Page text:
Protecting Lake Middleton’s ecosystem through crack willow removal
Invasive crack willow trees that can harm the natural ecosystem are set to be removed at Lake Middleton later in the year thanks to support from the Upper Waitaki Water Zone Committee.
The project, run by the Ōhau Conservation Trust, received $11,000 to boost the natural biodiversity of the little lake, which sits beside the much larger Lake Ōhau.
The lake has well-established crack willows growing on its eastern and south-eastern margins. The project aims to stop crack willow seedlings from these established crack willows spreading around the entire lake by controlling them along 1.25km of the lake’s perimeter. The trust worked with the Department of Conservation who administer the reserve to set up the project. A contractor will undertake the control work.
Trust chair Viv Smith-Campbell said the project will help protect the indigenous species which call the lake and its surrounds home.
“We know there are species based in the area, of at least 26 plants (aquatic and terrestrial), 14 invertebrates (aquatic), lizards, four fish, 27 birds, 66 algae/phytoplankton, and four zooplankton,” she said.
Viv said it is a special place with a rich biodiversity.
“Of these species, two fish, nine birds, one aquatic invertebrate and two plants have a conservation status threat ranking of Threatened or At Risk,” she added.
Viv said the trust will monitor for regrowth and any new spread following the control operation.
“If the funding is not all used on willow control, it is proposed the contractor use the chemicals on other plant pest species, such as broom, that is also found around the lake margins,” she said.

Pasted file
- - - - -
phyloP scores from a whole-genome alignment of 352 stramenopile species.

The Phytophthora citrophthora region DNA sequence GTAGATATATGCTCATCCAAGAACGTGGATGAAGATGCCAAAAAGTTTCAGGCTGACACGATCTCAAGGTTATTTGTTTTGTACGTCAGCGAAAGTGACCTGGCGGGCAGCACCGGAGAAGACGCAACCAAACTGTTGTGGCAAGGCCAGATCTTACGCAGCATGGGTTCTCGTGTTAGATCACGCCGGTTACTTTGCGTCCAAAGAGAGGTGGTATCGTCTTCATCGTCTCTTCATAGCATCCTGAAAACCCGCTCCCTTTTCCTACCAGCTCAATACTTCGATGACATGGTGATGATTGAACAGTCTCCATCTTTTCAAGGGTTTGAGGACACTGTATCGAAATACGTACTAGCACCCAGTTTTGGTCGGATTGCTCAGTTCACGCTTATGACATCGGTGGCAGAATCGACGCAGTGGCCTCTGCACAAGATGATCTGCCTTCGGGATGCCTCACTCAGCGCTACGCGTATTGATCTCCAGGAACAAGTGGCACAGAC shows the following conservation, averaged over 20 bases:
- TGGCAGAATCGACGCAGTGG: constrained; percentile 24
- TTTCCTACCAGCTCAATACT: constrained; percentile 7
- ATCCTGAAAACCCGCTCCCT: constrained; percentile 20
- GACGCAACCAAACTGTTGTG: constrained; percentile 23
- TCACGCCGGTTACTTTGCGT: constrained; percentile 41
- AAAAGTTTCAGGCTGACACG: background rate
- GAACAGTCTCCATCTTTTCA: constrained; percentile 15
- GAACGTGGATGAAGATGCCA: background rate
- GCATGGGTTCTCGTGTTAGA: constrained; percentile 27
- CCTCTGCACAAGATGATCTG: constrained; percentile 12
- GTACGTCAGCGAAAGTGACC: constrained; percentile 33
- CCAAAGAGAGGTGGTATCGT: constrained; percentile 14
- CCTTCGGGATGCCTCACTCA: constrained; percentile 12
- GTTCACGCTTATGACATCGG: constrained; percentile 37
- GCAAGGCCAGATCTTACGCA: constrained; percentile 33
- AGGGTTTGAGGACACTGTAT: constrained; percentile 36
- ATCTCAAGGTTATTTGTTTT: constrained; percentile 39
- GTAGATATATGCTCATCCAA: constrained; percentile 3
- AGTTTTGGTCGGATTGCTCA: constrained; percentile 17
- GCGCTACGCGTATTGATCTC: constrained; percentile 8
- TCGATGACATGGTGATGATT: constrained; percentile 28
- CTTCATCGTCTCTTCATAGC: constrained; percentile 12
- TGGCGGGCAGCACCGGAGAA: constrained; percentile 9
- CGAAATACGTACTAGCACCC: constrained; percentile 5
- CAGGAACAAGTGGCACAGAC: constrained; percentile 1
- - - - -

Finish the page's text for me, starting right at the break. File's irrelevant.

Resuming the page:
The Ōhau Conservation Trust was formed in 2004 and aims to promote awareness of the area’s unique biodiversity, and undertakes projects to protect it.
As well as enhancing biodiversity, the willow control project also aligns with the zone committee’s plan to enhance mahinga kai opportunities. Mahinga kai is about the value of natural resources that sustain life, including the life of people.
Committee chair Simon Cameron said it is important to manage and protect these resources, in the same way that those that have gone before us have done.
“By removing willows from around the lake, the natural environment will be enhanced and the natural resources will be more likely to be able to flourish,” he said.
“It also fits with our plan for the preservation of recreational values of Waitaki Lakes,” Simon added.
The project is set to start at the end of the year, finishing up in February 2023.